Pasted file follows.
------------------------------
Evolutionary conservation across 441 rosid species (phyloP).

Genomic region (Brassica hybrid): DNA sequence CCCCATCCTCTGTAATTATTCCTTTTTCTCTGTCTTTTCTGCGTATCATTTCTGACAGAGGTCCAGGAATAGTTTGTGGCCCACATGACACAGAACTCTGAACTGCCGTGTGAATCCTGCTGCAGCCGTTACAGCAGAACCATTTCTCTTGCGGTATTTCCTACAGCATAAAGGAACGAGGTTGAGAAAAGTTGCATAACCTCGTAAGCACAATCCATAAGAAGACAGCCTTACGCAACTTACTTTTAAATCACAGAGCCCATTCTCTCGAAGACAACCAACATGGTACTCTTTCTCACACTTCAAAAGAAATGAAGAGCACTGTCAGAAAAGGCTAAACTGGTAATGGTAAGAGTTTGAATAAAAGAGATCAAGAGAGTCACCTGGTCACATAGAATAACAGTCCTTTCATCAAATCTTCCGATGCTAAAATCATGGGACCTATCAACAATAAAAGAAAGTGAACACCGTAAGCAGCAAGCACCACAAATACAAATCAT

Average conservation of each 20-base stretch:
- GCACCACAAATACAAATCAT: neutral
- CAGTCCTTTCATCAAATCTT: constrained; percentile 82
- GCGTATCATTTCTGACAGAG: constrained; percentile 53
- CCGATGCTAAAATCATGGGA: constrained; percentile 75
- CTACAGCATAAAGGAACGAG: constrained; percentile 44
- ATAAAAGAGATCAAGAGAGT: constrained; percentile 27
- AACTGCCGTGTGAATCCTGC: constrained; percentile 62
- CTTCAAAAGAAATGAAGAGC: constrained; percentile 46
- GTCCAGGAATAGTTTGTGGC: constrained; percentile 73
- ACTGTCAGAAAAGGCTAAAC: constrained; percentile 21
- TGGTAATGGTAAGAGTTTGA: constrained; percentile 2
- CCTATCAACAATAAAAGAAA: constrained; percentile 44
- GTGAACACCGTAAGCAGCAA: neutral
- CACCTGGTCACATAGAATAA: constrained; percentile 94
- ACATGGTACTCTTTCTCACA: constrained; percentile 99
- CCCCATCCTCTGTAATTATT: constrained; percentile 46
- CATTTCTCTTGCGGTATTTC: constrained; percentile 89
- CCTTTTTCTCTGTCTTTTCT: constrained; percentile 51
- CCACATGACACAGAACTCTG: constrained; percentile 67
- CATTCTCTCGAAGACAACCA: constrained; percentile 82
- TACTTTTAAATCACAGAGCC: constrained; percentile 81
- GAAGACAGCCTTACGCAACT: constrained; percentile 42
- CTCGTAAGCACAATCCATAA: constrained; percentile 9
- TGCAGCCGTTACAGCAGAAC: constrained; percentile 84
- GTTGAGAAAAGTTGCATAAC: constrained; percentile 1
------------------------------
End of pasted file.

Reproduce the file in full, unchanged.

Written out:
Evolutionary conservation across 441 rosid species (phyloP).

Genomic region (Brassica hybrid): DNA sequence CCCCATCCTCTGTAATTATTCCTTTTTCTCTGTCTTTTCTGCGTATCATTTCTGACAGAGGTCCAGGAATAGTTTGTGGCCCACATGACACAGAACTCTGAACTGCCGTGTGAATCCTGCTGCAGCCGTTACAGCAGAACCATTTCTCTTGCGGTATTTCCTACAGCATAAAGGAACGAGGTTGAGAAAAGTTGCATAACCTCGTAAGCACAATCCATAAGAAGACAGCCTTACGCAACTTACTTTTAAATCACAGAGCCCATTCTCTCGAAGACAACCAACATGGTACTCTTTCTCACACTTCAAAAGAAATGAAGAGCACTGTCAGAAAAGGCTAAACTGGTAATGGTAAGAGTTTGAATAAAAGAGATCAAGAGAGTCACCTGGTCACATAGAATAACAGTCCTTTCATCAAATCTTCCGATGCTAAAATCATGGGACCTATCAACAATAAAAGAAAGTGAACACCGTAAGCAGCAAGCACCACAAATACAAATCAT

Average conservation of each 20-base stretch:
- GCACCACAAATACAAATCAT: neutral
- CAGTCCTTTCATCAAATCTT: constrained; percentile 82
- GCGTATCATTTCTGACAGAG: constrained; percentile 53
- CCGATGCTAAAATCATGGGA: constrained; percentile 75
- CTACAGCATAAAGGAACGAG: constrained; percentile 44
- ATAAAAGAGATCAAGAGAGT: constrained; percentile 27
- AACTGCCGTGTGAATCCTGC: constrained; percentile 62
- CTTCAAAAGAAATGAAGAGC: constrained; percentile 46
- GTCCAGGAATAGTTTGTGGC: constrained; percentile 73
- ACTGTCAGAAAAGGCTAAAC: constrained; percentile 21
- TGGTAATGGTAAGAGTTTGA: constrained; percentile 2
- CCTATCAACAATAAAAGAAA: constrained; percentile 44
- GTGAACACCGTAAGCAGCAA: neutral
- CACCTGGTCACATAGAATAA: constrained; percentile 94
- ACATGGTACTCTTTCTCACA: constrained; percentile 99
- CCCCATCCTCTGTAATTATT: constrained; percentile 46
- CATTTCTCTTGCGGTATTTC: constrained; percentile 89
- CCTTTTTCTCTGTCTTTTCT: constrained; percentile 51
- CCACATGACACAGAACTCTG: constrained; percentile 67
- CATTCTCTCGAAGACAACCA: constrained; percentile 82
- TACTTTTAAATCACAGAGCC: constrained; percentile 81
- GAAGACAGCCTTACGCAACT: constrained; percentile 42
- CTCGTAAGCACAATCCATAA: constrained; percentile 9
- TGCAGCCGTTACAGCAGAAC: constrained; percentile 84
- GTTGAGAAAAGTTGCATAAC: constrained; percentile 1